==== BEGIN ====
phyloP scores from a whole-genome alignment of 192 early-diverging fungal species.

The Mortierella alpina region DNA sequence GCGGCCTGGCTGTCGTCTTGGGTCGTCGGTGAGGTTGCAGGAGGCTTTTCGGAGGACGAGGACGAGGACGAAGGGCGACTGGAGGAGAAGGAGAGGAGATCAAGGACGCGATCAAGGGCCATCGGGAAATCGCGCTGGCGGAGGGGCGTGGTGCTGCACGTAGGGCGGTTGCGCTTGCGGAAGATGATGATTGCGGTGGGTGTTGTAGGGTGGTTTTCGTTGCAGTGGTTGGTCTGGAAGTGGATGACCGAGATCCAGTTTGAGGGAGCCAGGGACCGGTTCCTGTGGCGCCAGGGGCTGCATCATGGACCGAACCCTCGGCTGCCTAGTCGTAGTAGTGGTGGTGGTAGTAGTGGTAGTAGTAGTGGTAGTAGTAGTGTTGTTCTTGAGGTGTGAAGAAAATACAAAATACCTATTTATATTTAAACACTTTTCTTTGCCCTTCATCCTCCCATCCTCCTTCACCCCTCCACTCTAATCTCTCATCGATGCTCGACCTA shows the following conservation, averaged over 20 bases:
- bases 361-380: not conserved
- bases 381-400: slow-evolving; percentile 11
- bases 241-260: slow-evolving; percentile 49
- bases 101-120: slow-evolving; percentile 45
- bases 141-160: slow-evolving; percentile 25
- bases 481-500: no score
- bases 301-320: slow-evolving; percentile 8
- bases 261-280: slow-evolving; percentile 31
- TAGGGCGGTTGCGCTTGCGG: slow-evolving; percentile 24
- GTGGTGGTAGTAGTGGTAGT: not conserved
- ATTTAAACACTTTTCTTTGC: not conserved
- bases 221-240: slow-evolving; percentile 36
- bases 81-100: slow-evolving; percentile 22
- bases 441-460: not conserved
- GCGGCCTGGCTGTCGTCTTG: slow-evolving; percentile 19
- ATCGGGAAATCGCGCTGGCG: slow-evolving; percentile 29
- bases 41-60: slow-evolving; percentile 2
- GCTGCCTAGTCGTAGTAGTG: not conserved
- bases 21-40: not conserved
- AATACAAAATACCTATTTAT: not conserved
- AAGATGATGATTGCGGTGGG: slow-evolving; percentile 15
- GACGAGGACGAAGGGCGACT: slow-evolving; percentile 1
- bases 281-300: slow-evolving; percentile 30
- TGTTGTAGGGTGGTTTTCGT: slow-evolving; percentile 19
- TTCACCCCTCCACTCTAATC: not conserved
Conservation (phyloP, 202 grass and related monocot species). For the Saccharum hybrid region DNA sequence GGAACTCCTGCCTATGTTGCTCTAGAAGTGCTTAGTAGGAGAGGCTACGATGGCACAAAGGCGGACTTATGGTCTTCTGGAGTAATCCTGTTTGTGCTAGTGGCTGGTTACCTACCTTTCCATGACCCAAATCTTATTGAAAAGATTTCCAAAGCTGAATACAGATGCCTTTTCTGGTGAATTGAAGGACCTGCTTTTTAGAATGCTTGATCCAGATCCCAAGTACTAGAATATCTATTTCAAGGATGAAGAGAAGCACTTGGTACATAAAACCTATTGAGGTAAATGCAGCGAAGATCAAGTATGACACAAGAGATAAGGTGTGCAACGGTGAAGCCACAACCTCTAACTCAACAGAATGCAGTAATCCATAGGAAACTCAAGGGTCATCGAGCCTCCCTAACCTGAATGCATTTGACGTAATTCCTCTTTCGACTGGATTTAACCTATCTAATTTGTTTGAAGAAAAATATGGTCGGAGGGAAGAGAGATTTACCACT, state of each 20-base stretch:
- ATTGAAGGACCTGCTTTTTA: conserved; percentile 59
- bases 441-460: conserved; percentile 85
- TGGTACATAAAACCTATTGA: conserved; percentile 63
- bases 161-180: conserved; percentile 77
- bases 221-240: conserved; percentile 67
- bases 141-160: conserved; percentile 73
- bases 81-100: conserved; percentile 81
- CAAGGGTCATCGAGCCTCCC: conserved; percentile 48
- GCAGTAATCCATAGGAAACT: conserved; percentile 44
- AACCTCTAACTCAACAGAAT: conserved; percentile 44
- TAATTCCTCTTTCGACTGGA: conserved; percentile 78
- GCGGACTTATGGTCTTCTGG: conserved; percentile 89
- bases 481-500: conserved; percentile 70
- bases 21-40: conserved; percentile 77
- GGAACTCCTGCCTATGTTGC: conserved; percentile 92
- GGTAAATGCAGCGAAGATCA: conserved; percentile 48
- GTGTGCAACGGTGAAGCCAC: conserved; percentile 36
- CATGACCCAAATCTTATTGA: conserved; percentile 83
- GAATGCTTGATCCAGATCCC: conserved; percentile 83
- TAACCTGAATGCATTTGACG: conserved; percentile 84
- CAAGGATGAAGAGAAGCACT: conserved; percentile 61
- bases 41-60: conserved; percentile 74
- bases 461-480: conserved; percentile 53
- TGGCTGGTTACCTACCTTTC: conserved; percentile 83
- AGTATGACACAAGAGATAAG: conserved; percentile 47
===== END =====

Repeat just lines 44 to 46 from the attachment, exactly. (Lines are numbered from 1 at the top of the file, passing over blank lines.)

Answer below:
- GGTAAATGCAGCGAAGATCA: conserved; percentile 48
- GTGTGCAACGGTGAAGCCAC: conserved; percentile 36
- CATGACCCAAATCTTATTGA: conserved; percentile 83